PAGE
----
Wednesday, July 19, 2017

Making Friends with Entrepreneurs

Last year, I was asked to contribute to a symposium on law and entrepreneurship hosted at the University of North Carolina.  Although I had to Skype in for my presentation from Little Rock, Arkansas (where I had just given a separate, unrelated CLE presentation), the panel to which I was assigned was fabulous.  Great scholars, with great ideas.

For my contribution to the symposium, I chose to reflect on the unfulfilled promise of the potentially mutually beneficial relationship between an entrepreneur and a business finance lawyer.  I recently posted the published work memorializing my thoughts on the topic, featured this spring with several other articles from the symposium in a dedicated edition of the North Carolina Law Review.  The brief abstract for my article follows:

Entrepreneurs have the capacity to add value to the economy and the community. Business lawyers—including business finance lawyers—want to help entrepreneurs achieve their objectives. Despite incentives to a symbiotic relationship, however, entrepreneurs and business finance lawyers are not always the best of friends. This Article offers several approaches to bridging this gap between entrepreneurs and business finance lawyers.

My hope in writing this article was to infuse some energy into conversations about the role of business finance and business finance lawyers in the start-up and small business environment.  Too many principals of emergent businesses with whom I interact think that business entity choice and formation are divorced--wholly or in major part--from finance.  Of course, governance and tax matters (as well as, e.g., intellectual property and employment law concerns) are key.  But my personal view is that entrepreneurs and promoters of new businesses should map out their plan for financing firms from the start and take that plan into account in choosing the form of legal entity for those businesses.  I may be fighting an uphill battle on this (for a variety of reasons, mostly relating to the limited resource environment in which start-ups and small businesses exist), but I hope the article gives both clients and lawyers in this space something to consider, at the very least.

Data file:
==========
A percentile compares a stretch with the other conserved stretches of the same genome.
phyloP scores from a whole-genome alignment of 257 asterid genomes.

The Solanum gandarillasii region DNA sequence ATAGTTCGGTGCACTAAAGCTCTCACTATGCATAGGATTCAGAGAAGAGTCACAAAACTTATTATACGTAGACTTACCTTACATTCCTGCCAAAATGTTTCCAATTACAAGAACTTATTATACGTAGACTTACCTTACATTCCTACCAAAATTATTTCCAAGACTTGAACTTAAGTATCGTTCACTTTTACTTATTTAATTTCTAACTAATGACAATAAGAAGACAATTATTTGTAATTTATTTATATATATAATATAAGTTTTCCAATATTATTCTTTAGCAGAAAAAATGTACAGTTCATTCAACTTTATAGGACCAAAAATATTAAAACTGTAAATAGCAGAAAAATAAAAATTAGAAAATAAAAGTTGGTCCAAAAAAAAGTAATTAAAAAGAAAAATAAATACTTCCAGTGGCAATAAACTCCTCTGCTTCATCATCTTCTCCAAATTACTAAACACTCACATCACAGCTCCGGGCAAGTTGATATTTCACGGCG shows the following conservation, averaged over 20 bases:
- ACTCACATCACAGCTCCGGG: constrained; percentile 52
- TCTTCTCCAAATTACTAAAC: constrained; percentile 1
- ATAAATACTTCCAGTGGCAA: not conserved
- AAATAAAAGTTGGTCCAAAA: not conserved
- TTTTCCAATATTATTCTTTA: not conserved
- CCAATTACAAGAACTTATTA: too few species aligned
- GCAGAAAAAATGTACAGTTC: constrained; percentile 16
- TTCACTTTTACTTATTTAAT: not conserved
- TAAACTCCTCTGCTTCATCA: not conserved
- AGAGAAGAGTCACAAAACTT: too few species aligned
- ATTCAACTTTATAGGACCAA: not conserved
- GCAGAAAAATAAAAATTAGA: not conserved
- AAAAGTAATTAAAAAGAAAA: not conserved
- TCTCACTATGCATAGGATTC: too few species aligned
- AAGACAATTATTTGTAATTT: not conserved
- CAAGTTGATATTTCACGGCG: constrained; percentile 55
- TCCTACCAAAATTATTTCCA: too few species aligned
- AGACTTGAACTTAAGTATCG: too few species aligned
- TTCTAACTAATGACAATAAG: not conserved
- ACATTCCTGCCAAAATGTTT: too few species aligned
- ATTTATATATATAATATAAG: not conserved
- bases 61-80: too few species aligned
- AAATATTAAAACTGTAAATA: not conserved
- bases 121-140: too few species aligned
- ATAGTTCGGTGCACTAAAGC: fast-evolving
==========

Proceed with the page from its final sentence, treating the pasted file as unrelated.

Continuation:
Corporate Finance, Entrepreneurship, Joan Heminway, Lawyering, Securities Regulation | Permalink


I really appreciate that you have addressed this topic. The greatest advantage I gained by joining the legal community was the ability to locate and access subject matter legal expertise. BTW: Alex Davie posted a useful article on his blog today concerning the newer and often more flexible means of capitalization.

The difficulties of neophyte entrepreneurs and start-up promoters is that they do well to formally commit to a business plan (which I typically request from a new client) much less consider seeking out professional expertise. Having a business that was started and located in a rural area, tax and finance legal expertise was limited in scope and, my experience was, rural counsel have no professional relationship with colleagues whose practice areas are so foreign from their own. In rural areas, some start-ups turn to the attorney who handled their land partition, probated their parent’s estate, handled their divorce proceeding or represented them at their DUI hearing. In fact, I see similar evidence of this in Nashville.

The entrepreneur who invests in investigating the means, method, and financing of a start-up is, in my view, rare indeed. Most neophyte entrepreneurs and start-up promoters tend to be so confident (and it requires confidence) in themselves, they “self-help.”

I sought out my tax specialization because, quite frankly, entrepreneurs have heard or experienced the horror stories of dealing with taxing authorities and that becomes the priority because they usually know how to make or provide the service or widget, sell the service or widget and collect for the service or widget. They usually start their business on a “shoe string” and – other than for tax purposes – “self help” themselves throughout the process. Thus, when it comes to solving a number of their problems, the remediation includes having to “do battle” with their long-term and often, trusted, CPA.

Thus, the attorney often tends to “comes to the table last” because something has gone awry. Further, it is my opinion that CPA’s generally approach tax law from a different vantage. They don’t generally think like lawyers. I do not decry “self-help” in formations because that usually constitutes very large legal fees when it comes time to “clean up the mess.”

I have observed UT making real efforts to reach out into the business community by holding various roundtables. The only way I envision that this educational gap is going to be filled is partnering with local chambers of commerce where entrepreneurs will reach out for free advice.

Posted by: Tom N | Jul 20, 2017 7:29:03 AM

Thanks for these thoughts, Tom N. My experiences have been similar to yours both in Massachusetts and Tennessee. Lawyers here in Tennessee are working toward closing these gaps, as I suspect they are elsewhere. And yes, I also believe that Chambers of Commerce are a great link. The Knoxville Entrepreneur Center is associated with our Chamber, and I sincerely hope that our relations with both of them get better and closer over time. Also, the Tennessee Bar Association is reaching out to entrepreneurs with free information sessions--Business Bootcamps--across the state. Every avenue that leads to more and better business law advice to these business generators should be explored.

Posted by: joanheminway | Jul 20, 2017 7:38:28 AM

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